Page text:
Sunrise at Lake Louise (Banff National Park)
I will complement the other photographers though for their good manners – for the most part it was complete silence with the exception of the snapping shutters and sounds of autofocusing lenses. Occasionally, a whisper could be heard but there were not any obnoxious people so it wound up being a very relaxing morning before I drove back to Calgary to meet with my client. I will never tire of Banff and I envy those who are able to have this scenery in their backyard.
Here are a few other photos I’ve taken at Lake Louise and posted here in the past – sunrises in the winter are much less crowded (and infrequent with the clouds) but they can be pretty as well. I took the one below from a bridge that goes over a small stream that flows from Lake Louise. This is the one place you can find open water in the winter since the lake freezes over and they setup a skating rink and of course a hockey rink!
Winter Sunrise on Lake Louise (Banff National Park)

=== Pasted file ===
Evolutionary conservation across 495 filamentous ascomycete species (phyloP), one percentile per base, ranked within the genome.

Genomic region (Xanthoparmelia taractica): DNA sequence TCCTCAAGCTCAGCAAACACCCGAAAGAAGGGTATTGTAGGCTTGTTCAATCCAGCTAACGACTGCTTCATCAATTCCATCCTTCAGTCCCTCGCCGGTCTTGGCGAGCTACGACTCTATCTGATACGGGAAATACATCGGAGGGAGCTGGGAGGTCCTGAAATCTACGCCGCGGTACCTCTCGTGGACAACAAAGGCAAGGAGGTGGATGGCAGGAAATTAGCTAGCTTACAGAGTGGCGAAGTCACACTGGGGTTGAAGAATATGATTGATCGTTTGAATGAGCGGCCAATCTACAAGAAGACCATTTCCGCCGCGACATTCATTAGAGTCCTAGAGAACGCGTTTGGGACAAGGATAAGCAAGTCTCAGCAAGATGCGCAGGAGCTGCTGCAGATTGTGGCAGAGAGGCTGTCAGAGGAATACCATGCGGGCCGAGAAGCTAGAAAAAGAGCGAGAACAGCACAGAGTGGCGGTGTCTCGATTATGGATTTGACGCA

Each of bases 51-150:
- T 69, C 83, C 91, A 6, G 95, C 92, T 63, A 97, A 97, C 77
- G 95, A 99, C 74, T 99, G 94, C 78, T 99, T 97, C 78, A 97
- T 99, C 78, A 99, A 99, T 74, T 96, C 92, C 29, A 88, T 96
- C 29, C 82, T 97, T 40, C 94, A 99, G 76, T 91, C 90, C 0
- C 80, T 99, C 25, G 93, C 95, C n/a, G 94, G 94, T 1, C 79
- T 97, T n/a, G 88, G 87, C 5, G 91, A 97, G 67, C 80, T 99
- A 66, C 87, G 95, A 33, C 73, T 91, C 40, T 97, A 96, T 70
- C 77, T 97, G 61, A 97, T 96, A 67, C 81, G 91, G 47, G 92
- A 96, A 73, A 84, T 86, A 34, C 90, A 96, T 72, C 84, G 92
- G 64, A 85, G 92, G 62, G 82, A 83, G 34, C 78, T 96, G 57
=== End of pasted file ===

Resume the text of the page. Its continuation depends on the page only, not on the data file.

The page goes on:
Hockey on Lake Louise (Banff National Park)
Just off of Bear Lake Road on the way to the Bear Lake Parking area in Rocky Mountain National Park is a small, often overlooked viewpoint called Storm Pass. The parking lot holds about three cars but fortunately it isn’t usually too busy in the early morning hours so parking isn’t an issue. We were planning to hike to the top of Hallett Peak (the primary peak in this photograph) from the Bear Lake Trailhead just after sunrise so knowing this place was a relatively easy spot to stop and make some photos I chose this for my sunrise location.
Storm Pass (Rocky Mountain National Park)